UCSB RCSGD Raises Funds in Protest of Florida’s “Don’t Say Gay” Bill

Photo Courtesy of NBC News

Yuriko Chavez

Contributing Writer

UC Santa Barbara’s (UCSB) Resource Center for Sexual and Gender Diversity (RCSGD) raised $200 for the political advocacy group Equality Florida from April 4-22 in response to Florida’s governor signing the “Don’t Say Gay” Bill 1557, which “restricts the education of LGBTQ+ topics in the state’s public schools.” The Bottom Line (TBL) sat down with RCSGD to discuss Florida House Bill 1557, its fundraising efforts, and how else this bill could impact the UCSB queer community.

The controversial Bill 1557, or “Don’t Say Gay” Act as coined by its protestors, was signed into legislation by Florida Governor Ron DeSantis, on March 28th. It states that “classroom instruction by school personnel or third parties on sexual orientation or gender identity may not occur in kindergarten through grade 3.” Many across the country have protested the bill’s passing, citing its creation as both isolating to the LGBTQ+ community and underserving to the education of young people in Florida.

The Monday after it was passed, RCSGD Interim Outreach Coordinator, Mikayla Buhbe, organized a fundraiser for Equality Florida, which is a civil rights organization that has been combating anti-LGBTQ+ legislation since 1997.

Buhbe pondered the various ways that students at UCSB could protest against legislation that was over 2,000 miles away. She elaborated that being residents under California’s more liberal government can make it easy to “create a bubble” and forget that LGBTQ+ individuals don’t have the same rights everywhere else. 

“The core goal was to give students a sense of agency to create change,” Buhbe stated about the fundraiser, “the biggest difference you can make in [during this time for the LGBTQ+ community]  is give those organizations so that they can do what they need.” 

After researching various different organizations, Buhbe chose Equality Florida to fundraise for because of its specific focus on legislative work, as well as its 25 years of experience. 

“They’ve pushed back against [legislation] or officially overturned several laws, historically, that are in a similar genre of homophobia and transphobia,” she explained.

Bubhe described how the absence of a federally mandated sex education within schools already prevents the discussion of queer relationships, transgender content, and sexual consent. Bill 1557 would further restrict these kinds of discussions, which “poses a danger to students feeling safe in the classroom,” according to Buhbe.

Reflecting on her own experiences working with children during her summer job, Buhbe emphasized the need to have spaces where young students could learn about these themes. 

“Creating the space to ask questions is so important,” she stated, “One of the other big issues is that it immediately cuts off the opportunity to ask those questions and to be safe. You can’t be safe if you don’t have all the knowledge available to you.”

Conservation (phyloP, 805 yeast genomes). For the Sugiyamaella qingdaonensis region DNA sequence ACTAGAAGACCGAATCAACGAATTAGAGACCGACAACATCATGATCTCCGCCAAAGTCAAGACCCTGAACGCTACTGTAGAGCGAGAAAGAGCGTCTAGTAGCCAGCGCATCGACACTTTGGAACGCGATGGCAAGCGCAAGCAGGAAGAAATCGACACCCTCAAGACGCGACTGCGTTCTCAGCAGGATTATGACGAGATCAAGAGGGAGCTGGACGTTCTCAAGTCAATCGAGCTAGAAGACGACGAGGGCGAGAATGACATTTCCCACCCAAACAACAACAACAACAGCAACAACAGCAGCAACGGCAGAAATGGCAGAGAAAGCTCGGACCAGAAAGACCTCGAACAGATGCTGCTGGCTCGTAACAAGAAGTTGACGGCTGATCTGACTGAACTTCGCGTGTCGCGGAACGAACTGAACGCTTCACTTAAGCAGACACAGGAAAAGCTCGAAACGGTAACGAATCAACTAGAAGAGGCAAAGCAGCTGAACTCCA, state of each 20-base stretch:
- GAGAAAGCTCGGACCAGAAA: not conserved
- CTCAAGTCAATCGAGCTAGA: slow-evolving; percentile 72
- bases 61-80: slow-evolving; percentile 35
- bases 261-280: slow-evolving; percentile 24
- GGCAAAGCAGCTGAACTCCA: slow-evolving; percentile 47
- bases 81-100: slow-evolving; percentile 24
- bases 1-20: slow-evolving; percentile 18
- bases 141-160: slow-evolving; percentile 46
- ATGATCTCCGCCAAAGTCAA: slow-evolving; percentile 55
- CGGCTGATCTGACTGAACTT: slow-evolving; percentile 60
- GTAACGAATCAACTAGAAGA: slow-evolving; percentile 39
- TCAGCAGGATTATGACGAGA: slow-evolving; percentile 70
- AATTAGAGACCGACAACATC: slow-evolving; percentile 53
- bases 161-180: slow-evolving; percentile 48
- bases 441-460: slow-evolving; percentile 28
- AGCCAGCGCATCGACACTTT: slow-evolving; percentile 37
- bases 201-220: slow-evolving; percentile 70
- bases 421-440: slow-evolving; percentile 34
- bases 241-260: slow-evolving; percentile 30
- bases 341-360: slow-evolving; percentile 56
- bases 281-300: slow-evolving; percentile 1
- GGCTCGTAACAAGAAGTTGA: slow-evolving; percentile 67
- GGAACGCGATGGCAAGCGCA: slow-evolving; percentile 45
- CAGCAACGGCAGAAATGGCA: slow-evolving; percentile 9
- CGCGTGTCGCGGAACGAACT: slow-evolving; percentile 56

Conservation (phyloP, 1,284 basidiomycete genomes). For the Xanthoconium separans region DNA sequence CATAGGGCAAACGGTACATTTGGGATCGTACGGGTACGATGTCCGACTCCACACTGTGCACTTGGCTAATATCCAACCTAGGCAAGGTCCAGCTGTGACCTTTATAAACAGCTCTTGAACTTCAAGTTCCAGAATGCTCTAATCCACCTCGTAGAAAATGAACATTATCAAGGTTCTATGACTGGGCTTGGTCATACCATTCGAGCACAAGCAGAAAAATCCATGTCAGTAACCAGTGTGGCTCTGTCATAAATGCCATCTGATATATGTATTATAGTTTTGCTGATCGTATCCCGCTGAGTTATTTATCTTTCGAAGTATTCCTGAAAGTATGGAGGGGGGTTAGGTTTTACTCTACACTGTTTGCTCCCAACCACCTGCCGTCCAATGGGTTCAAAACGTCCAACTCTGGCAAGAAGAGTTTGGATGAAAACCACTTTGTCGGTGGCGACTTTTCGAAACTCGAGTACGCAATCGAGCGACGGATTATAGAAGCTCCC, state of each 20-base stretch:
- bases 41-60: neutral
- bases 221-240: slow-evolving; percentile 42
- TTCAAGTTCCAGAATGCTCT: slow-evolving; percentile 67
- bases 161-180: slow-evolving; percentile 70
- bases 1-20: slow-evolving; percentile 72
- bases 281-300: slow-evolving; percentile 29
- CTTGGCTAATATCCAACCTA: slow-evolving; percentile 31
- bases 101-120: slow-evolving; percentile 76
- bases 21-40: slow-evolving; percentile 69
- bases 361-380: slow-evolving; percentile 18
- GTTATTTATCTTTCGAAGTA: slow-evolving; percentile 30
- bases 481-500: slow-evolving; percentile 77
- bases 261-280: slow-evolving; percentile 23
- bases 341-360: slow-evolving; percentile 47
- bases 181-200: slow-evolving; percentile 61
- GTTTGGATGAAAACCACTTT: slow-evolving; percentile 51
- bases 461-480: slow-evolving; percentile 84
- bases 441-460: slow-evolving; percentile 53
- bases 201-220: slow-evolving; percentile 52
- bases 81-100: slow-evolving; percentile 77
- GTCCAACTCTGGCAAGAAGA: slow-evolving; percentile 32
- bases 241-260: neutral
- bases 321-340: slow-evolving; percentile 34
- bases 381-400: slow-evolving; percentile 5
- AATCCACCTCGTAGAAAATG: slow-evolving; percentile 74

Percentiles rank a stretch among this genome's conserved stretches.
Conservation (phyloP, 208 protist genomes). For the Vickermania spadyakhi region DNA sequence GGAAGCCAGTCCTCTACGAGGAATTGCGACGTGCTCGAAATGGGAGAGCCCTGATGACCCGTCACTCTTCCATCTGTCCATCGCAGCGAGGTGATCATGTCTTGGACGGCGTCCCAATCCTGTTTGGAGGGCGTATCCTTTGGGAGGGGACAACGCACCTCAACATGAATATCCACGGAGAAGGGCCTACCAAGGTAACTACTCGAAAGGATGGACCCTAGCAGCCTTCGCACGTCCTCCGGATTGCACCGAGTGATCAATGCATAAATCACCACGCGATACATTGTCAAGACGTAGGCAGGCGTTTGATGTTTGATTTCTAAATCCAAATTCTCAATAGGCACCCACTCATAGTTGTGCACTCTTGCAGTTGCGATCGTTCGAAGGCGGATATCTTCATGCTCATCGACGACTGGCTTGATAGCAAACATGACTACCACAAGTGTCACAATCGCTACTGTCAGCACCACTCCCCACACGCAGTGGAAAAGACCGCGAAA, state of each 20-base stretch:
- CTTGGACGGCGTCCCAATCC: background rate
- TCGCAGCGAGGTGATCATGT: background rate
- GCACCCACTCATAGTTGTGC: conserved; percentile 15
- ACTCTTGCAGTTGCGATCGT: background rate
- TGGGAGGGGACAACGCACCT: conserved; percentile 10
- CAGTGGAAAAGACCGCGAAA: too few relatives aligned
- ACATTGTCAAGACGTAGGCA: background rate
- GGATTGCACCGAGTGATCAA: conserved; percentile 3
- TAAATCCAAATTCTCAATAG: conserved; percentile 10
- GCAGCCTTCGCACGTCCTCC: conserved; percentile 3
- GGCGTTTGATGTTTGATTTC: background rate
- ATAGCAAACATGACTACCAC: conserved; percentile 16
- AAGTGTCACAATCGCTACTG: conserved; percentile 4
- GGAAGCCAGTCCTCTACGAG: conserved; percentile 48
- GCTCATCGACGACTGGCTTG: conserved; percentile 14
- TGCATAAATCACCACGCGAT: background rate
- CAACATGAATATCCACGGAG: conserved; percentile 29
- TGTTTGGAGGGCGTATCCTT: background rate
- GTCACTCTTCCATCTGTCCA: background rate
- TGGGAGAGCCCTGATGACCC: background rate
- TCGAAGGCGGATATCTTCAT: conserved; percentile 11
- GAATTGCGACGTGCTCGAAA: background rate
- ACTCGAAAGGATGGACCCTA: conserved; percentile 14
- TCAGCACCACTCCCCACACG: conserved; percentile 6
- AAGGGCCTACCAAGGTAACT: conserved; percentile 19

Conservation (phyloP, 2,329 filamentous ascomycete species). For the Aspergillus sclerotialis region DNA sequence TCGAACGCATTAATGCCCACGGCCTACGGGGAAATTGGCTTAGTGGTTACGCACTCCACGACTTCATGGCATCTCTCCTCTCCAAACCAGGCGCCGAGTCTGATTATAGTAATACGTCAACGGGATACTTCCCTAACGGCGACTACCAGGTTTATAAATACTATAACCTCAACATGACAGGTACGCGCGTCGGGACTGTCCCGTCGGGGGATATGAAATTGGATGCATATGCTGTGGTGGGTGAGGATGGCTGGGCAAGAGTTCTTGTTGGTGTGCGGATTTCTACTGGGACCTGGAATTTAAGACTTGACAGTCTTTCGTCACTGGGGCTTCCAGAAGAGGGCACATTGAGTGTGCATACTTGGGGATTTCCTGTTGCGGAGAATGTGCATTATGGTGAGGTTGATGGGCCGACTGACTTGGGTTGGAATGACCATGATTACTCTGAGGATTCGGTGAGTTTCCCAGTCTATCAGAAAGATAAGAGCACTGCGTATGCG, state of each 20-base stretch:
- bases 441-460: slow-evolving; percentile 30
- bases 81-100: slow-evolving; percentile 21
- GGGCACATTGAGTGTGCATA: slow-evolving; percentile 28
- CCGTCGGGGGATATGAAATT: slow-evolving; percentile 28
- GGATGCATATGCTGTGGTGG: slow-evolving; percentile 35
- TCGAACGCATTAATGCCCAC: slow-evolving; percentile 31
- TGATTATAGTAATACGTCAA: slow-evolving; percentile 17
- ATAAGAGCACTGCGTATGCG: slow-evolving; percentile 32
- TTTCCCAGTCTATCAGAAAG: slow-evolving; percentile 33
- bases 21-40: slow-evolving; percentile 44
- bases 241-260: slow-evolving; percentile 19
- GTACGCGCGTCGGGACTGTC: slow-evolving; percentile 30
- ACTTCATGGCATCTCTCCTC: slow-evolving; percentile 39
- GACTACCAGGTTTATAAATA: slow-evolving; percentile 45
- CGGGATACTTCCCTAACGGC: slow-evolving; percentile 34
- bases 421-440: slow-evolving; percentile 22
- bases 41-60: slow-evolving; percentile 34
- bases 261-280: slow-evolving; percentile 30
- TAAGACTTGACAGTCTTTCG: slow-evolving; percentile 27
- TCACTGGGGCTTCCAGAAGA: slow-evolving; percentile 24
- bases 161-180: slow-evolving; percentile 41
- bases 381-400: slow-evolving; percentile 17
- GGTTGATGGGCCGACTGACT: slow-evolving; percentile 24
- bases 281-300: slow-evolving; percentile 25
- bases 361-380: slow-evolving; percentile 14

Buhbe also shared her personal frustration and disheartenment over the news of how Bill 1157 was signed into legislation. After decades of progress, she explained, the news felt like things are “back at square one.”

“But, I also think it was a point of rallying,” she continued, “since we had the opportunity to make a difference. There was an aspect of like, alright, we can hold that frustration and hurt and use that to motivate us.” 

In order to visibly represent the fundraiser’s progress, Bubhe began with a blank trans flag titled #ProtectQueerKids, and with every dollar donated, the donor could color in a section of the flag. In the stripes colored from donation, are the numerous drawings of wildflowers. 

“The idea of having those flowers was to sort of encourage the idea that this activism can grow and that we can all grow as a community from the lessons that we’ve learned,” Bubhe commented. 

When asked about the ways that the “Don’t Say Gay” bill could affect queer communities on campus, Buhbe reflected on what bills like Bill 1557 take precedent for. She warns that passing such legislation provides an opportunity for anti-LGBTQ+ voices to get louder.

Bhube also shared that news regarding the LGBTQ+ community and their rights often cause a great stir, both in support for and in inquisition of the community.

“Unfortunately, when [LGBTQ+] communities get threatened by something like this, there’s a lot of reactivity and there’s a lot of energy….some people and communities really feed off that reactivity.” stated Buhbe. 

Bhube shared that she expects these kinds of conversations happen on campus and within the UCSB community, as well. Reflecting upon her personal experiences of when individuals would attempt to debate with her on queer issues, she furrows her brow.

“This is my identity. This is my community. This is not something that we get to debate as though it’s like a fun little philosophical moment that doesn’t impact real lives,” Bhube stated. 

The RCSGD holds many events and discussion spacesfor LGBTQIA+ individuals and allies regarding queer issues and the community. Buhbe urges queer UCSB students to come together during times of political strife. 

Smiling and nodding, Buhbe added, “That’s definitely our central goal is creating a place where our community can feel connected and empowered and safe.”  

UCSB students who wish to support Equality Florida may donate or become a member, and queer students and allies who wish to be notified of RCSGD’s events may sign up for their newsletter by submitting an interest form.